Suvi – Nels twin sister. I really liked her chapters too, especially the encounter with the Waterborn. While Nels has to do things differently from the status quo he still tries to go along with it, Suvi was more influenced by their mother who was “imported” from the Kingdom of Ytlain, and she thinks much more about, and is more interested in created change in Eledore.

    Ilta – she is an extremely powerful healer and seer, whose magic began manifested very early, her first vision was between ages 3 and 4. She was my least favorite character, partly because I’m not a big fan of prophecy in fantasties, and partly because of her clichéd relationship with Nels. I do like that she is a risk taker and is willing to try medical treatments that the lowly humans have developed instead of relying solely on magical ability, and her growth because of that

    While the kainen have magic, it’s not all powerful, and the use of it can be very taxing on the user. The humans in the story are much more advanced in technology (medicine and weapons) and battle techniques, but they are easily controlled by kainen with command magic. I don’t recall if they came to the continent from somewhere else or why they only live in the one little corner of it (or if they live elsewhere on the continent as a servant/slave class and Acrasia is the only area they are free). Possibly we’ll learn more about that as we learn more about the Old Ones. The story itself is supposed to be a “North American” fantasy, and this definitely feels like a settlement of America but from the Native Americans’ view.

    If you can’t already tell, I loved this book, and I think you should read it too. I cannot wait for book two, Blackthorne, to be released, and good news she turned in the first draft of it on June 22. Her blog even has it listed as a 2015 release date.

  8. August was not a great month for reading for me. I had a lot of DNFs. And a couple of meh two stars. The best genre read for me was the one five star; Steam and Sorcery by Cindy Spencer Pape which is basically historical romance with a decent fantasy/steampunk background. Often, books that are romance and do it in a fantasy or scifi setting tend to give short shrift to those settings and trappings that make the fantasy genre fun and interesting. Pape does a much better job of fleshing those out than most romance authors do when crossing genres. I’ve now read the first three of this series (out of order – they’re all completely separate with new mains in each one but in the same world) and they’ve all been excellent if like a bit of fantasy with your romance.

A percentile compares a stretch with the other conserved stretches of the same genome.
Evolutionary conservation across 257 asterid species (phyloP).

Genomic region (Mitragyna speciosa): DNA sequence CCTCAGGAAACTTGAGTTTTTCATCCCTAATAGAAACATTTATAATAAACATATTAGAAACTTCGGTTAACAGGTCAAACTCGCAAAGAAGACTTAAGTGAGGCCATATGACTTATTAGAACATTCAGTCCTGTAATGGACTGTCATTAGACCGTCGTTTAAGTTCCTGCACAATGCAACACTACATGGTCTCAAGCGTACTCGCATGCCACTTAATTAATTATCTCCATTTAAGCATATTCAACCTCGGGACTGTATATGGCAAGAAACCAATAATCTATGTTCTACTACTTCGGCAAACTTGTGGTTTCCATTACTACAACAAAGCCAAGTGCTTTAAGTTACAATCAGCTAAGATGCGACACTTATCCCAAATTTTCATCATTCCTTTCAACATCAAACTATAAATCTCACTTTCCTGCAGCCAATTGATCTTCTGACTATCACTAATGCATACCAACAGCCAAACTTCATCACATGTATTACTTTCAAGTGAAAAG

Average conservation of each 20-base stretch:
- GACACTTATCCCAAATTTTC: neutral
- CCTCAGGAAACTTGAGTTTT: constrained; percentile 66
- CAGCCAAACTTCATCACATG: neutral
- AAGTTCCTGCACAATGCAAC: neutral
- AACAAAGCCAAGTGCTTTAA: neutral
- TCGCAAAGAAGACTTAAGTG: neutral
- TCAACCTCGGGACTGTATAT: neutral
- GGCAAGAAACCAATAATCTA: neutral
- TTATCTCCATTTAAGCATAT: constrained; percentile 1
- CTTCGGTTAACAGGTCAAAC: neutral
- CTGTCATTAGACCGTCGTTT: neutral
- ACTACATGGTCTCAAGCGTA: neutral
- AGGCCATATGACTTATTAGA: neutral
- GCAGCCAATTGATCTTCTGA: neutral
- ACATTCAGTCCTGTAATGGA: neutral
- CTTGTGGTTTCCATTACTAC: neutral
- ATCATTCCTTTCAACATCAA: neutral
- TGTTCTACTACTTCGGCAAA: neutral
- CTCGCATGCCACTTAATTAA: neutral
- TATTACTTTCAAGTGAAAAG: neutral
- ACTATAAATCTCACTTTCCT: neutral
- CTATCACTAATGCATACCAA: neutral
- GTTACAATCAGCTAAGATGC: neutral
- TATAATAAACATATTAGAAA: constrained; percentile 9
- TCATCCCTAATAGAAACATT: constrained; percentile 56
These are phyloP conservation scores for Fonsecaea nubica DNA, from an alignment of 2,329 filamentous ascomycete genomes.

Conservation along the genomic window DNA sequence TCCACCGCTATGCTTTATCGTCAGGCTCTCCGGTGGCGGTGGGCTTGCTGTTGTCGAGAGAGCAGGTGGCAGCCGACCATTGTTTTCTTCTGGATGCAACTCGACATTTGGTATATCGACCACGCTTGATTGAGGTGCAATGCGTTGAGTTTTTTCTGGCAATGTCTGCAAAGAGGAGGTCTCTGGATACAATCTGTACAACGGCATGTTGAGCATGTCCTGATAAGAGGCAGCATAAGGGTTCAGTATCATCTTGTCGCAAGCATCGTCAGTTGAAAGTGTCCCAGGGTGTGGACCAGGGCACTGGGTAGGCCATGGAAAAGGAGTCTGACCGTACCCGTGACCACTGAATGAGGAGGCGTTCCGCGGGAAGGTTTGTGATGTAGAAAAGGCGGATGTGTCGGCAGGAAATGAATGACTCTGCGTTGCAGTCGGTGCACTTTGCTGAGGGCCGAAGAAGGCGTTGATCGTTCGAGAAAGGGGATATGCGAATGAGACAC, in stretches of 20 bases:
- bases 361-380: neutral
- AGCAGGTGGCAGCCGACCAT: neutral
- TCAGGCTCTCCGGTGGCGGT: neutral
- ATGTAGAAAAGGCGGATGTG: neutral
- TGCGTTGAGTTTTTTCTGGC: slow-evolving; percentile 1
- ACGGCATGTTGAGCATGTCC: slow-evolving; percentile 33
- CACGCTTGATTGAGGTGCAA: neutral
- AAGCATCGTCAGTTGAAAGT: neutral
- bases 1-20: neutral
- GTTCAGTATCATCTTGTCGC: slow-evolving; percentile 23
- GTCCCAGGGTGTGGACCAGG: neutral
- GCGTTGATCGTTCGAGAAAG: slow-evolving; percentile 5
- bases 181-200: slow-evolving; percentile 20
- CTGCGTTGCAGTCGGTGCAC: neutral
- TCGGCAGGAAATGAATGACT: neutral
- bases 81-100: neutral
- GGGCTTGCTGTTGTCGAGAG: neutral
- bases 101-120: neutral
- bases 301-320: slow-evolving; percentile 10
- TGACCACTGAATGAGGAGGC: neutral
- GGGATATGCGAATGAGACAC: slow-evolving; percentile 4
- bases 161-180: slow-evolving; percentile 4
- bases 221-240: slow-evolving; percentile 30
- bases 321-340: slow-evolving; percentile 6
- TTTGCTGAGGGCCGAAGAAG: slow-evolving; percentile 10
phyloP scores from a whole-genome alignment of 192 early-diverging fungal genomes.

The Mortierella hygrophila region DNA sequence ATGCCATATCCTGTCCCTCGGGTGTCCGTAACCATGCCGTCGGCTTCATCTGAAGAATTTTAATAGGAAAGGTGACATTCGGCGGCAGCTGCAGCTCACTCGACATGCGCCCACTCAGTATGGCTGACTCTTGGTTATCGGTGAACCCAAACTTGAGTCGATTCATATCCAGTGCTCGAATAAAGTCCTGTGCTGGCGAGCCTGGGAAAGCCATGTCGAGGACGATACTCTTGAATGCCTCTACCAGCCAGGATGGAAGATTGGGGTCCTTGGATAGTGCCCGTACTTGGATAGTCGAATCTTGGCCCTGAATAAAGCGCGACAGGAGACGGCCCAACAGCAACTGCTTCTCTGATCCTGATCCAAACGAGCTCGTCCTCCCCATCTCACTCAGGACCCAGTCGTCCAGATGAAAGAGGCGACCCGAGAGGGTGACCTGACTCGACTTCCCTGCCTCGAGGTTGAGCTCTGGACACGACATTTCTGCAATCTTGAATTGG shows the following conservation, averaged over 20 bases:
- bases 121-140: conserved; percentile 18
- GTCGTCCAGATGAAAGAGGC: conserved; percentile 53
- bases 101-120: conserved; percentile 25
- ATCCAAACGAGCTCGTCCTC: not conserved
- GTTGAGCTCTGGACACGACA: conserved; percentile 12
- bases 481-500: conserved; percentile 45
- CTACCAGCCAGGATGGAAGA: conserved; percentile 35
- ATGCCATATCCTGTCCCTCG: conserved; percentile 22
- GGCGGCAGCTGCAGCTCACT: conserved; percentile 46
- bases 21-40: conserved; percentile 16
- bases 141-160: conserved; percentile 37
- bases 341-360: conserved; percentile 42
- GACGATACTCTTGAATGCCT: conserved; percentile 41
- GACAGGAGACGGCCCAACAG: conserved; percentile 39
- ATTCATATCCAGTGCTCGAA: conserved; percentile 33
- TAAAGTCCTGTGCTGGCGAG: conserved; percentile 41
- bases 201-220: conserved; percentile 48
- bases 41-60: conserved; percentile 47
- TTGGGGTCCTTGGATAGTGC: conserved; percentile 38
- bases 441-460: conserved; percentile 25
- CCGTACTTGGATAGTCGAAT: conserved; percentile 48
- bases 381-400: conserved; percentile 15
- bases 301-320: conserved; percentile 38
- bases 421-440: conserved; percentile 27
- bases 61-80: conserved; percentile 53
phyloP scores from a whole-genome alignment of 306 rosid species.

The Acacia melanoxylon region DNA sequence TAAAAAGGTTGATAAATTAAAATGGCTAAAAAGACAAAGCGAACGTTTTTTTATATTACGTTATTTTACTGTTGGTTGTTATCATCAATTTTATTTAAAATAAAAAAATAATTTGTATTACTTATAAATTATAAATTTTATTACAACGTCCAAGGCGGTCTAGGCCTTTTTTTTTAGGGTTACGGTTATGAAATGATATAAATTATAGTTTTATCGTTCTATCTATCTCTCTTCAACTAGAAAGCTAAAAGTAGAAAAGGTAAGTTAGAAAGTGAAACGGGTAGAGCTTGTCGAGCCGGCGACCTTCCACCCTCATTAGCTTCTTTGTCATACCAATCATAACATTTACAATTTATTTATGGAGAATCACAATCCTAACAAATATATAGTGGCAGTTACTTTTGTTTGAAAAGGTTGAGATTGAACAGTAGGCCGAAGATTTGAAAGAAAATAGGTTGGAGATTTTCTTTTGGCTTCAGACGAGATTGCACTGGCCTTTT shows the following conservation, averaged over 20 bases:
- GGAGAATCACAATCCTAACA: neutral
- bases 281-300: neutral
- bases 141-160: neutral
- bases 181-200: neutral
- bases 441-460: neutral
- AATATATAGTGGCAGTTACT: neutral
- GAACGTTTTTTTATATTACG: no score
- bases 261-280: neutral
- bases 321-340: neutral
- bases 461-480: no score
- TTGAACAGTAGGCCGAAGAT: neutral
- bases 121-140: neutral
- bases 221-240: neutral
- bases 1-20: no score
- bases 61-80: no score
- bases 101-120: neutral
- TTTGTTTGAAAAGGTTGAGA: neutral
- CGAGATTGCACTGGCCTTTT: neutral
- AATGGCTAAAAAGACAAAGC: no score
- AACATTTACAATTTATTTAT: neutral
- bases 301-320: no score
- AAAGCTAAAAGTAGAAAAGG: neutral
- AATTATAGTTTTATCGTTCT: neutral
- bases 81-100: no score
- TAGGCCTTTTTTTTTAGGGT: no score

I’ve no idea why I read so much romance in August – I think it was because they were all humorous and there is a dismal shortage of humor in fantasy and scifi these days. Or rather, I’ve basically read all of the funny ones. I had a desperate need for laughs in August I suppose. Probably the unholy heat and rain turning my brain into mush.

    Do feel free to recommend me some funny fantasy/scifi/steampunk whatever you think I might like.

  9. Easy: FOOL’S QUEST by Robin Hobb.

  10. ditto–Fool’s Quest

  11. David Mitchell’s Slade House.

  12. Conal O'Neill /

    I really enjoyed the audio version of Half a War by Joe Abercrombie. A great finish to an entertaining series. Other books that I enjoyed in August include The Thousand Names by Django Wexler and Corsair by James Cambias.

  13. Liz Hollendonner /

    I spent most of August playing catch up on some older releases (but not too old really). I thoroughly enjoyed the YA fantasy The Orphan Queen by Jodi Meadows (and need to start on my advance copy of The Mirror King soon!), and I really liked Artemis Awakening by Jane Lindskold, who is a favorite author due to Firekeeper’s Saga. September should see me reading some actual September releases since I’m definitely behind in my reading schedule :)

  14. Andy, if you live in the USA, you win a book of your choice from our stacks.
    Please contact me (Marion) with your choice and a US address. Happy reading!